Pembrokeshire and the Welsh health services are degenerating rapidly. In the Pembrokeshire Herald on September 1st 2017 Jon Coles writes “Minister’s answer raises more Withybush questions. But it is the staffing crisis across the nation (see Times letters; page down) which is the issue, due to political denial and short termism. This is a template for the debates going on all around the country.
The article rightly points out the problems of recruitment and retention, but gives the impression that this problem could be solved locally. It is of course a National problem, of rationing of medical student capacity over decades, and of a gender bias towards female doctors, who work fewer life hours. The gender bias is a result of undergraduate recruitment, and could be addresses by graduate recruitment. The problem of few applicants from rural schools and deprived areas needs to be addressed by adverse selection. State supported places at Medical School are a majority in the UK, but this is not the case abroad. So more and more determined applicants who are rejected may choose to train in Prague or in Malta. This is a National Problem and the “rules of the game” mean Hywel Dda is going to fail. To attract medical staff for the next decade areas such as Pembrokeshire need to combine resources with surrounding areas, and have high tech cold surgical units in their centre.
The “middle” ground is around Whitland or St Clears. Funny than was mentioned some time ago…
As if the Trust are going to take any notice. Utilitarian decisions taken for the people of West Wales mean that each District General Hospital will lose a little, but the overall result could be better eventually, provided there is adequate funding and the longer term rationing of medical student and nursing places is corrected. Do attend the last meeting in Pembroke Dock on Friday 15th September, and then reflect in a decades’ time… Kate implies that the Trust are reconsidering the plans of 10 years ago!
IT may feel like deja vu but the idea of a new hospital between Haverfordwest and Carmarthen has been raised again, over ten years since it was suggested by the then health board.
As Hywel Dda Health Board prepares to make more changes to services in the area – stating that changes need to be made – residents are being urged to have their say.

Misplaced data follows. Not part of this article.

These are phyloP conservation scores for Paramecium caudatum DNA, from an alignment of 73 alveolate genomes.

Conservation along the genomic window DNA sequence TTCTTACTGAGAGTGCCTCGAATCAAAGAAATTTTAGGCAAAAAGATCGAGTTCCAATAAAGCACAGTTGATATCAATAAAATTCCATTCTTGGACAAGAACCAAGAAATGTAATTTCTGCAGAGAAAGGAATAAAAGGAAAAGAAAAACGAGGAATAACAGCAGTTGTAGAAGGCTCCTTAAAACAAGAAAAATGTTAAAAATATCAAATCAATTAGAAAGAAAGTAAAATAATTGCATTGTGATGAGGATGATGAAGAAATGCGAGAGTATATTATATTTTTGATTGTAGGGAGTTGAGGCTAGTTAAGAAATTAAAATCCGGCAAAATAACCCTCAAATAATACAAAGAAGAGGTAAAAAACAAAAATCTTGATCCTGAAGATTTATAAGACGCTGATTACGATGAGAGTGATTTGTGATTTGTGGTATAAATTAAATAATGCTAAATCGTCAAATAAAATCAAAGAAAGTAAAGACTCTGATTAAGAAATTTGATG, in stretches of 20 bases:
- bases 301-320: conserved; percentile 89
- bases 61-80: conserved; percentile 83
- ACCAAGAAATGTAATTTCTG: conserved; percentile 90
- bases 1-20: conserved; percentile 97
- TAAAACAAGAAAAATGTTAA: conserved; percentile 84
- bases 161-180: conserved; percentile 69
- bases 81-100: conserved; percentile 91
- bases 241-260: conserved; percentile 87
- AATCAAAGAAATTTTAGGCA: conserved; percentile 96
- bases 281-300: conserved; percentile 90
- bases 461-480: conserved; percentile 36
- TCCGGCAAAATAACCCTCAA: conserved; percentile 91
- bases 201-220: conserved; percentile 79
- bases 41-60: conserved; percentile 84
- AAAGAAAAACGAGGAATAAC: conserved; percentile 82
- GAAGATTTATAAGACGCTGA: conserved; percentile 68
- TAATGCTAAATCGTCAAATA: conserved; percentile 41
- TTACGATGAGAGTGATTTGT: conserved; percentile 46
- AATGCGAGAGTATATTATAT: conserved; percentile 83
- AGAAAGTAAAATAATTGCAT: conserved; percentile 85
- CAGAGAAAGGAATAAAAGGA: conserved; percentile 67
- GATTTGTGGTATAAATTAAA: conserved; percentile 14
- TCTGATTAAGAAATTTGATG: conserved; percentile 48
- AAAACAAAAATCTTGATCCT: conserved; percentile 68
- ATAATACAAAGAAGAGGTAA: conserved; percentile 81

The current consultation on ‘transforming services’ and mental health provision are drawing to a close and Hywel Dda state there have been a number of surprising suggestions made by those who have already taken part.
A plan first mooted by the then Pembrokeshire and Derwen NHS Trust in March 2006, to much objection from the community.
“Over the summer, clinicians and other health professionals have met with staff, partner and third sector organisations and the public to discuss why Hywel Dda UHB can’t continue to run NHS services as they are and hear what changes should be made.
“Now is the time for people to speak up and share their ideas and experiences to help make the NHS in mid and west Wales the best it can be. The deadline to have your voice heard is Friday 15 September,” said a health board spokesman.
The last Pembrokeshire ‘engagement session’ is on Wednesday, September 6 at the Pater Hall, Pembroke Dock, 2pm to 7pm. It also coincides with a Transforming Mental Health Services consultation.
Dr Philip Kloer, Medical Director and Director of Clinical Strategy said: “We have a once in a generation opportunity to step back and look at how all our services are provided, hear the views of those who use and work in NHS services and make the changes needed to keep the NHS safe for future generations.
“In the field of medicine we should be investing in new ways of working, modern buildings and giving our staff the time to change the way they work for the benefit of their patients. It is time to move forward and no longer stand still.
“So I’d like to formally invite any Pembrokeshire residents who haven’t yet shared their thoughts to come to Pater Hall and make their voices heard. Now is the time for people to speak up and share their ideas and experiences to help make the NHS in mid and west Wales the best it can be.”
NHS ‘FACES STAFFING CRISIS POST-BREXIT’
Sir, Most people realise that there is a looming crisis in the NHS because of the growing shortage of capable and qualified people available to work in it at all levels. It is perhaps less well understood that this manpower shortage will be greatly exacerbated by the impact of Brexit. If solid reassurances are not forthcoming in the near future, there is a real risk that the quality of the service people expect from the NHS will deteriorate. We are already seeing staff who are EU citizens leaving the NHS or seriously considering their options for the future. This should concern us all.
While I acknowledge the complexities of negotiating with EU officials representing the interests of 27 other member states, and the need to seek guarantees for UK citizens in living and working in Europe, surely the prime minister and her ministerial team could do more now to assuage the fears of our EU colleagues.
If nothing is done now, then we face the very real threat of highly qualified and valued members of staff leaving in ever greater numbers in a relatively short period of time. Nobody should underestimate the dire consequences if and when this scenario becomes a reality over the coming months.
Chairman, Homerton University Hospital NHS Trust, and former director-general, Institute of Directors